Tag Archives: UK Cabinet Office

BSIA issues White Paper on Information Destruction and revised guidance on Lone Working

The British Security Industry Association (BSIA) and its Information Destruction Section has announce the publication of a White Paper designed to be used as a guide for public sector agencies and any organisation wishing to benchmark against that sector and provide the correct protocols in the destruction of sensitive items and materials.

The guide references previously published guidance documents from the Cabinet Office and the Centre for the Protection of National Infrastructure (CPNI) in order to promote the required specifications for data destruction and the importance of secure information destruction.

Entitled Information Destruction in the Public Sector, the document specifies which sensitive materials should be securely destroyed. Furthermore, it defines the varying levels of secure information and documents that should be disposed of in the appropriate manner.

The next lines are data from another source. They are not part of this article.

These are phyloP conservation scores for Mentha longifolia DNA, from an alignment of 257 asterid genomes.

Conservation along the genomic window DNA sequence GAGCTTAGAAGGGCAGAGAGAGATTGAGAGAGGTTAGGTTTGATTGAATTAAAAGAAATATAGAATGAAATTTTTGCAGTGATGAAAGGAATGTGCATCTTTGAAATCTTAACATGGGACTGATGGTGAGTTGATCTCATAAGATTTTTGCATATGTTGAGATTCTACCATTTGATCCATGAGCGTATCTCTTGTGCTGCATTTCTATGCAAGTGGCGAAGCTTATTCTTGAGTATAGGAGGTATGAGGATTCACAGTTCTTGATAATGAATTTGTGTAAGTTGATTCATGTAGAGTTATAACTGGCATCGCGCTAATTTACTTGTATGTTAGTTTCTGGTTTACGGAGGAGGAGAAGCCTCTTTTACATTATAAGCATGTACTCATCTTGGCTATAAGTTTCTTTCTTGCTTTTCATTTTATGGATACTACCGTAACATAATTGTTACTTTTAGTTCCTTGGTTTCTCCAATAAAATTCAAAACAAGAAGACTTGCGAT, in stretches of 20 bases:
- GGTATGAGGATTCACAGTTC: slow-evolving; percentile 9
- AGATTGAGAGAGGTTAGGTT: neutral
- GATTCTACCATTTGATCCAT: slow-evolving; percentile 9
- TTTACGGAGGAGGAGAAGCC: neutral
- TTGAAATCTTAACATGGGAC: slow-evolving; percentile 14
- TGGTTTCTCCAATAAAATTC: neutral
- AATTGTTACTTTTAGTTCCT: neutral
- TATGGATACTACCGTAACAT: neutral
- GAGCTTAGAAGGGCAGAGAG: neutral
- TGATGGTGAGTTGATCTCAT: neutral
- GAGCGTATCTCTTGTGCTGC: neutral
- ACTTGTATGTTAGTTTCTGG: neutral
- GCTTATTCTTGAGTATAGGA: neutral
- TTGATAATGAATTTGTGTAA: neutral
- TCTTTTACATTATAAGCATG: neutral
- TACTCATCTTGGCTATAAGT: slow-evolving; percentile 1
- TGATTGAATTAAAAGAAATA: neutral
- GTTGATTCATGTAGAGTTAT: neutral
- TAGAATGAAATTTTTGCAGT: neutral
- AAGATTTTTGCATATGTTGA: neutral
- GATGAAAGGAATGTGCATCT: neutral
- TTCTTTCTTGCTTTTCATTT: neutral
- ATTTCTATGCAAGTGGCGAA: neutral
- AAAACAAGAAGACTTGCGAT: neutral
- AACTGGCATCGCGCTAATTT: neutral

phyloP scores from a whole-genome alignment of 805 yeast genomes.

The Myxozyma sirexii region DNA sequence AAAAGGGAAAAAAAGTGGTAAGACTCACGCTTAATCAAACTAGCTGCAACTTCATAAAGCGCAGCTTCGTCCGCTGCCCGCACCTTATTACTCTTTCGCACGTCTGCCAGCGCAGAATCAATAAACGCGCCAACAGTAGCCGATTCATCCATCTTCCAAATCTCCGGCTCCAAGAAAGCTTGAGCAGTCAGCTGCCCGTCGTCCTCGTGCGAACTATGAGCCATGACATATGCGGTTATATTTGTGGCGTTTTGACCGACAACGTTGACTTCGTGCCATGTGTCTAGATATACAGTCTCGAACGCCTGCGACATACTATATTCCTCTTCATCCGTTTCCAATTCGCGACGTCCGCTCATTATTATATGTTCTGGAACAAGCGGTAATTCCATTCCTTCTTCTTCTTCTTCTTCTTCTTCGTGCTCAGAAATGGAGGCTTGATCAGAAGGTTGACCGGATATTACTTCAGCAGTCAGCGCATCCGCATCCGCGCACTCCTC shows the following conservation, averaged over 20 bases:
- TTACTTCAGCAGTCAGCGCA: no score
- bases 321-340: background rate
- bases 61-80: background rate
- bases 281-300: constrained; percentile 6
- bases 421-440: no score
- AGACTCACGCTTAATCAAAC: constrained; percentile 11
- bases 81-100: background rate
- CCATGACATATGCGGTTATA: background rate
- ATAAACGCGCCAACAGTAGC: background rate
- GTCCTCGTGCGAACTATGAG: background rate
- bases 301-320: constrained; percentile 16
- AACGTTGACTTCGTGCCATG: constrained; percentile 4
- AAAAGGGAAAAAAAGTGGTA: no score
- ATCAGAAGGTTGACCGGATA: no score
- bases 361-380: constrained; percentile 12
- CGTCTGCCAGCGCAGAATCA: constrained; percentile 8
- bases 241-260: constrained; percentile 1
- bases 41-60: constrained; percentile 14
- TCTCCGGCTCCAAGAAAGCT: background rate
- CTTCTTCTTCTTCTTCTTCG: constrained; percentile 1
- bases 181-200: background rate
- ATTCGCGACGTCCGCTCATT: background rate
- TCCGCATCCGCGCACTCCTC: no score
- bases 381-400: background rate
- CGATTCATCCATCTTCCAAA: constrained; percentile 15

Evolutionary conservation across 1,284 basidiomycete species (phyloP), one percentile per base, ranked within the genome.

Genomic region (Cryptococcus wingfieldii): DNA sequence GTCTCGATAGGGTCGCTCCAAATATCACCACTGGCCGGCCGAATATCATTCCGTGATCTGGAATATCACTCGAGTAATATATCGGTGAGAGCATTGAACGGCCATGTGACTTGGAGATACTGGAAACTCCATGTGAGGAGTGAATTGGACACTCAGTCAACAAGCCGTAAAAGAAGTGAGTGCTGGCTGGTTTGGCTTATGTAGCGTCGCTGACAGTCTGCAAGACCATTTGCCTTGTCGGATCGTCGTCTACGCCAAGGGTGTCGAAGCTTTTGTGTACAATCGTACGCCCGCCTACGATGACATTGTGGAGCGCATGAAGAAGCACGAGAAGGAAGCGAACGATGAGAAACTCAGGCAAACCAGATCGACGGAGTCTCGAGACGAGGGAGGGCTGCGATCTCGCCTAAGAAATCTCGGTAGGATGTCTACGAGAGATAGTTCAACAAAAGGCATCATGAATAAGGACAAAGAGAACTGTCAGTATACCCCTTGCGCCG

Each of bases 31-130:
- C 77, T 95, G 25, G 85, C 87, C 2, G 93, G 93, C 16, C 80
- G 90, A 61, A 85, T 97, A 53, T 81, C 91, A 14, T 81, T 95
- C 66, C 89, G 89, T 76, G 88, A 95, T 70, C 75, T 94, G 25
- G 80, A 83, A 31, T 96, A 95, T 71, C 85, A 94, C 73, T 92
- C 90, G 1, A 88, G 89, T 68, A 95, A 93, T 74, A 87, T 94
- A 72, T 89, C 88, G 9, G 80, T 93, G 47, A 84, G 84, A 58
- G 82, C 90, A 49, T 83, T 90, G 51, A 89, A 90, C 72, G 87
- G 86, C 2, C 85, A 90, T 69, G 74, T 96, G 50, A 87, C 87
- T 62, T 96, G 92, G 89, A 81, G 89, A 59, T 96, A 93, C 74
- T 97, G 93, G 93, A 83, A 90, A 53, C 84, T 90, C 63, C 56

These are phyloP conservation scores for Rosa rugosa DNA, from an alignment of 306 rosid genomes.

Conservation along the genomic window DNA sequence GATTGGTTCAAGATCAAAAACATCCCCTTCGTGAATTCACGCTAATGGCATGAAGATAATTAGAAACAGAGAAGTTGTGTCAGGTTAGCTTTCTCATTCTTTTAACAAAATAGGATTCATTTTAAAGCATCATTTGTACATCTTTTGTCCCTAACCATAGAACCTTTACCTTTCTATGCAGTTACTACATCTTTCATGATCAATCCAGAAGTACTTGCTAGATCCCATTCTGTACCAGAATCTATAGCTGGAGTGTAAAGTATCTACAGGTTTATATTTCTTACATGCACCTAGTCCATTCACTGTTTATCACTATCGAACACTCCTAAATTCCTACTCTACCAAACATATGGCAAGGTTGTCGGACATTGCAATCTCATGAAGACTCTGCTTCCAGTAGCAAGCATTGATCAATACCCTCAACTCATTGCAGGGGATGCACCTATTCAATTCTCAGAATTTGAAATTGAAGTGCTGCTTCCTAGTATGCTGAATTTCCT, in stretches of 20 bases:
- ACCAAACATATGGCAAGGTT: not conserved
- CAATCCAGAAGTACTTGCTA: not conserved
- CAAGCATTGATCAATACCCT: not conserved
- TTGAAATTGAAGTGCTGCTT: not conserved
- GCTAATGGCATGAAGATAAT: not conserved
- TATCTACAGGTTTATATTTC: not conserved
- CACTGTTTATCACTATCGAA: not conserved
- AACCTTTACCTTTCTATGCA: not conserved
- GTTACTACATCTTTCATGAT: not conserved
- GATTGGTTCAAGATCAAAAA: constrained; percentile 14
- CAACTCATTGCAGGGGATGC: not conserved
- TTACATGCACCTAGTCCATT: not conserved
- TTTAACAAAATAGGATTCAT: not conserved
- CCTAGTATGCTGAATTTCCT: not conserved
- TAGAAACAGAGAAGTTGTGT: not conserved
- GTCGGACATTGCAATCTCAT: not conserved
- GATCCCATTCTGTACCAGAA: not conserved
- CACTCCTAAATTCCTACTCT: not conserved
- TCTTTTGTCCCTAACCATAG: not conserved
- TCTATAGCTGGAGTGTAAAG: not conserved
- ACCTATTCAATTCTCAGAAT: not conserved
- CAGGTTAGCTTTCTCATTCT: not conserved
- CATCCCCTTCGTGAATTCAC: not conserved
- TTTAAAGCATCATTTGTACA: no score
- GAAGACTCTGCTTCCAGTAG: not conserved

Threat profiles are assessed and analysed in tiers of severity, while the White Paper also affords organisations guidance on specifying the desired outcomes that information destruction should produce.

Adam Chandler, chairman of the BSIA’s Information Destruction Section, has expressed how the White Paper might serve private sector companies and the public sector as a whole.

The security of information is an issue of paramount importance in the 21st Century,” asserted Chandler. “Data breaches can be more than costly. They can ruin a Government’s credibility as well as a private sector company’s reputation. British organisations must fortify their infrastructure by ensuring standards are upheld and that data is adequately disposed of. By adhering to the standards set by the Government and referenced by the BSIA in this White Paper; citizens, employees and civil servants will be better protected.”

*Download the guide in full at: http://www.bsia.co.uk/publications/publications-search-results/257-information-destruction-in-the-public-sector.aspx

BSIA publishes revised lone worker guidance documents

The BSIA has also just published revisions to two of its lone worker guides.

The revisions have been made to Form 144: A Guide to Buying a Lone Worker Service and Form 288: Lone Workers – An Employer’s Guide in order to reflect recent changes in the lone worker services market.